1. Rosehip Tea (Rosa canina)
Rosehip tea is prepared from rose hips, small, bright red accessory fruits that grow on a particular type of rose, the dog rose. Rosa canina, the scientific name of the plant, is a widespread species of wild roses common all around Europe, northwest Africa, and western Asia, and its fruits were traditionally used to treat different ailments for millennia.
Rich in vitamin C, E and β-Carotene, these fruits were an important source of vitamins for the previous generations, especially during the winter, as dried rose hips can be stored for months without going bad. Only recently, however, we have discovered that rosehip is extremely rich in phenols, potent antioxidants that protect the cells from free radical damage.
Apart from that, the fruits contain several triterpene acids, which are known to prevent inflammation. Clinical trials have reported that rosehip powder can reduce pain in rheumatoid arthritis, one of the most common chronic inflammations.
How to Prepare Rose Hip Tea
Rosehip tea has a red hue and a fruity taste and can be enjoyed both warm and cool. Rosehip is usually sold dried, and both seedless and whole rose hips are available for purchase.
If you’re using seedless ones, simply toss around 7 pieces into a cup and steep them for up to 10 minutes, further draining the solids. If you have whole rose hips, you can boil the same amount on low heat for 10-15 minutes and drain them before transferring into a cup.
2. Turmeric Tea (Curcuma longa)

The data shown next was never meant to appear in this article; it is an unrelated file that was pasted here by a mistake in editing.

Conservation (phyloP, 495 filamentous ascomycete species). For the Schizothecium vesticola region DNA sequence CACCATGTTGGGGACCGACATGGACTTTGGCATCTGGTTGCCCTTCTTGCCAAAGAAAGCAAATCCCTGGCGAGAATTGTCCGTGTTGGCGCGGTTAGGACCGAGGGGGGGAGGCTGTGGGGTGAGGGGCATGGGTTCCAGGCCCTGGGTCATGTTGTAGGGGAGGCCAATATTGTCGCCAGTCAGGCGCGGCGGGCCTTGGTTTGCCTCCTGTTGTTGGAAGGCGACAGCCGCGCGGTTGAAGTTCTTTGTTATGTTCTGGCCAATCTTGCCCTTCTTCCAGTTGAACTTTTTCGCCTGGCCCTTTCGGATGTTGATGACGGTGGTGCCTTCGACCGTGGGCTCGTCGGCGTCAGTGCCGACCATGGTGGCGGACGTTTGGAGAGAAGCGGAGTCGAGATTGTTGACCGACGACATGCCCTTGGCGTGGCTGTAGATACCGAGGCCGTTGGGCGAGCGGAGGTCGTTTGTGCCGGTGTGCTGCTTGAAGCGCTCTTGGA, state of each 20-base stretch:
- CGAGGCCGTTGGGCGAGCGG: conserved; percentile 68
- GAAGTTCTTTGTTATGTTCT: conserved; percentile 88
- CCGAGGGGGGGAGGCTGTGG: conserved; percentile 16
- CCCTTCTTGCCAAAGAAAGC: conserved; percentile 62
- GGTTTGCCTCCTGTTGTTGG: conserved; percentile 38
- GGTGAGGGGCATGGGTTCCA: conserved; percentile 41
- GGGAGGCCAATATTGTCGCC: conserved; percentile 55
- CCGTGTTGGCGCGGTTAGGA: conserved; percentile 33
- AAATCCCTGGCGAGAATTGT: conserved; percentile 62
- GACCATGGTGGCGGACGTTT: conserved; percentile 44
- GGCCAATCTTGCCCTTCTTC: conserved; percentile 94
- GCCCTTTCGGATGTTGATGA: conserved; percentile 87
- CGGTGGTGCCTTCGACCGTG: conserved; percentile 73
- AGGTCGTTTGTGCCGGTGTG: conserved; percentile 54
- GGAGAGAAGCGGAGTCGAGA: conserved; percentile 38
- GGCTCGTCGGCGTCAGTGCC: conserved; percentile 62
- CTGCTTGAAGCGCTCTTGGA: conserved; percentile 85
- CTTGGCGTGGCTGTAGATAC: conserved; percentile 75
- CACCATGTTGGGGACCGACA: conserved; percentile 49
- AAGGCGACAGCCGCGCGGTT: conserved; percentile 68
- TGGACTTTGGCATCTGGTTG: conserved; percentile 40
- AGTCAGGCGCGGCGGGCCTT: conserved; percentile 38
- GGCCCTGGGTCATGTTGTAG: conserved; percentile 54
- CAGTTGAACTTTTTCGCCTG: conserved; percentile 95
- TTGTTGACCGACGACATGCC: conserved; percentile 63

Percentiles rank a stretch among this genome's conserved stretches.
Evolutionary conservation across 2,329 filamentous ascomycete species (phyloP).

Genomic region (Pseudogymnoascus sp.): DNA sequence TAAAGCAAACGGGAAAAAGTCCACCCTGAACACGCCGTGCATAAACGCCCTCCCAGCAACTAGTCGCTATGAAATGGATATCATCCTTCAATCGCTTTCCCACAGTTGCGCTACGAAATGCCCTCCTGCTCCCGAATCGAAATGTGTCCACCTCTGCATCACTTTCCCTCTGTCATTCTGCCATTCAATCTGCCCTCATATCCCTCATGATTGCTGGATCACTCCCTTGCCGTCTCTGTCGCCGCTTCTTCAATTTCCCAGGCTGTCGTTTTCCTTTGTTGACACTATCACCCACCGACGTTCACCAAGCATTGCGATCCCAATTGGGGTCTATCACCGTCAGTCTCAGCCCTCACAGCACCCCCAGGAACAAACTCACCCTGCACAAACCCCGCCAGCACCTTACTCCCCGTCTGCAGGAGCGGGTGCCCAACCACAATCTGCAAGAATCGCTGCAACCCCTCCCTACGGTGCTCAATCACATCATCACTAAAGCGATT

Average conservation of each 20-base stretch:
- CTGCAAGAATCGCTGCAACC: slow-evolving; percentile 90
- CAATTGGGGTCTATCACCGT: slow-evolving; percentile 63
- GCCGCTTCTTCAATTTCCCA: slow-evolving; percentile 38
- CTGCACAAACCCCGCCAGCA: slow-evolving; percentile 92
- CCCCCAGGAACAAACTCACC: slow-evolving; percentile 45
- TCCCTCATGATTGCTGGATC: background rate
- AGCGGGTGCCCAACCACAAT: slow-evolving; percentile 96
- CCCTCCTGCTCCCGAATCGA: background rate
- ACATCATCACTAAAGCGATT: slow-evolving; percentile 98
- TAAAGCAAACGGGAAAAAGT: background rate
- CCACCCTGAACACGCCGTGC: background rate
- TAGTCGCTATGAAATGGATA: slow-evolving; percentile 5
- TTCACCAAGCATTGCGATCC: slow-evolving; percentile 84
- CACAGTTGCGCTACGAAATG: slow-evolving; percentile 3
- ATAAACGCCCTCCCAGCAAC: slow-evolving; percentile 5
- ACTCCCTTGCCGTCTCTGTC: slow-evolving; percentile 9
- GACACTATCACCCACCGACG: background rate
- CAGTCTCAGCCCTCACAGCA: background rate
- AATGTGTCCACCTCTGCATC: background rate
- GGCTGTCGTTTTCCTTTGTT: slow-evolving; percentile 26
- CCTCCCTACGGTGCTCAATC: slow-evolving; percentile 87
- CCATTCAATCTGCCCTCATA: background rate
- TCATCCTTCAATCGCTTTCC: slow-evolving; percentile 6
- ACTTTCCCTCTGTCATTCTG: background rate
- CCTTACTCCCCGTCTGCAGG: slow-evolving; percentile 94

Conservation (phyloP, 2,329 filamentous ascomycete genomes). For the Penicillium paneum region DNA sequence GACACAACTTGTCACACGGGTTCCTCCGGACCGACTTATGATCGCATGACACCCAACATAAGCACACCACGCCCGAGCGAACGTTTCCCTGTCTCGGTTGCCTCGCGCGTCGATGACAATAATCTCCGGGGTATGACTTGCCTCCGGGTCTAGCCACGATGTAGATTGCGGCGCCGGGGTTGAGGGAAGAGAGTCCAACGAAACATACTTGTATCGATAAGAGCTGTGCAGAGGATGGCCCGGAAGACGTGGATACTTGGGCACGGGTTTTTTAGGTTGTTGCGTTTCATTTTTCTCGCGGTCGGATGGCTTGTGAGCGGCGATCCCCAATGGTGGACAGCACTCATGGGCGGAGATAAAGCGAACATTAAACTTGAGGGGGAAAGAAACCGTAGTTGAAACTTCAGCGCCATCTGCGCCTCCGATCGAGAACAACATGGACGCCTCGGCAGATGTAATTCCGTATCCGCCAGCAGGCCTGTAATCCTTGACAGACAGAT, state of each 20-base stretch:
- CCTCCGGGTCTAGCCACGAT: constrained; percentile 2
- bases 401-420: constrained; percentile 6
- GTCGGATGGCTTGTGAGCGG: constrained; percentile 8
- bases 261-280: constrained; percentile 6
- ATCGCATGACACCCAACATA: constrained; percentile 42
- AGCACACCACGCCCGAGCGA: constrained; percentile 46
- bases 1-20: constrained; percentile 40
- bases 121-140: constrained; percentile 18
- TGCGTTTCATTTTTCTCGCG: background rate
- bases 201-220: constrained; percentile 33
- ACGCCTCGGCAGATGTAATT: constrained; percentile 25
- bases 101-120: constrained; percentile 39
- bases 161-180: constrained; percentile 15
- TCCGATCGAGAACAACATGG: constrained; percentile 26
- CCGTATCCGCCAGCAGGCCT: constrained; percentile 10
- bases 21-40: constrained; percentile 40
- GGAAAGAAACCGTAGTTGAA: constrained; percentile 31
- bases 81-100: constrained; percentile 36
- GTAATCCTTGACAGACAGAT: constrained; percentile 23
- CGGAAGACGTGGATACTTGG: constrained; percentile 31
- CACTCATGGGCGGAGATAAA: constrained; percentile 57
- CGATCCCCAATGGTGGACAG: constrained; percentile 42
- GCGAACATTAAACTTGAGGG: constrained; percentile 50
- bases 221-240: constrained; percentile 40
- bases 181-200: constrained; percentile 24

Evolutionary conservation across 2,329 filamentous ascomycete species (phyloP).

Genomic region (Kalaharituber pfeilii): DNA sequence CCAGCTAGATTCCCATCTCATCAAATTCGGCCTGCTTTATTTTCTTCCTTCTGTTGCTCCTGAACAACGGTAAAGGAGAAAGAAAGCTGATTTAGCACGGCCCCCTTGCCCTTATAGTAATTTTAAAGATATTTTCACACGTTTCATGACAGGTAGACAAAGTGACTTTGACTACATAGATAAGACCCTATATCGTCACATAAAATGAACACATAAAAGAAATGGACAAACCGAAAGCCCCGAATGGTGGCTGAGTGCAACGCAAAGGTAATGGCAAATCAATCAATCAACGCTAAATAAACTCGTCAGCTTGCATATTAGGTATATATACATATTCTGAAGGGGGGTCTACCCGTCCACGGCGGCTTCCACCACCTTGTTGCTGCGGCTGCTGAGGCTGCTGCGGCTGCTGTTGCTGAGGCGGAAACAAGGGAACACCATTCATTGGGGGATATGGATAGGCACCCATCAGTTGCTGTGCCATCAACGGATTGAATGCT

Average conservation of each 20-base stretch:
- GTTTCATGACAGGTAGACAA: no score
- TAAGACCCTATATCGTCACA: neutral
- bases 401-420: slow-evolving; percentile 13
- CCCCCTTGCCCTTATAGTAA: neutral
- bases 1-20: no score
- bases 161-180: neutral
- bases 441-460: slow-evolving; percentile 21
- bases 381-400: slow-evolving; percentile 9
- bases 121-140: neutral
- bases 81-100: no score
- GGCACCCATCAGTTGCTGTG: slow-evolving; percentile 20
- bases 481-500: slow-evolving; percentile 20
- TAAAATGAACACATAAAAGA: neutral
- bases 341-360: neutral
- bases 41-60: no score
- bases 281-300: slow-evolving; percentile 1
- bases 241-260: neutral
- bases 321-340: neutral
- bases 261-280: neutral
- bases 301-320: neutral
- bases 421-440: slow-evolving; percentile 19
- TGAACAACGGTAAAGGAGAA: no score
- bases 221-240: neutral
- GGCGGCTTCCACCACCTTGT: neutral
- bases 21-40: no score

Turmeric tea is prepared from the roots of the turmeric plant. The roots are sold fresh, dried and, most often, in the form of a powder. Turmeric is common throughout Asia, and the bright golden roots of this plant were used in Ayurveda and traditional Chinese medicine for millennia. Powdered turmeric is also used as a natural dye.
Turmeric owes its anti-inflammatory effects to the active ingredient called curcumin which also gives the root its bright yellow color. Several studies using a turmeric supplement confirmed that it’s effective at relieving the pain and reducing inflammation caused by chronic inflammatory conditions, such as arthritis, inflammatory bowel disease (IBD), and heart disease.
Turmeric was also shown to help joint and muscle pain and increasing mobility both in osteoarthritis and post-exercise.
How to Prepare Turmeric Tea
Both turmeric spice and the fresh root can be used to prepare a delicious cup of turmeric tea. If you’re using fresh turmeric, you’ll need around 1 teaspoon of it to yield 1 large mug of tea, but if you’re using powdered turmeric, only half the amount or ½ teaspoon of the powder will suffice.
The preparation is simple as can be: simply simmer the water and turmeric mixture for around 10 minutes, and then drain into a cup. A little lemon and ginger complement the taste of this tea wonderfully.
3. Green tea (Camellia sinensis)
All tea varieties are made of the leaves of the Camellia sinensis plant, but different growing and processing techniques yield different kinds of tea. Green teas are generally fermented and processed much less and more gently than red or black tea varieties, and so it contains a lot more antioxidants and other beneficial phytochemicals.
Green tea originated over 1.000 years ago in China, but ever since, it spread to other Asian countries and is popular worldwide today. The antioxidants we mentioned earlier are all polyphenols, and one of them, EGCG, is considered to be most effective at dealing with inflammation.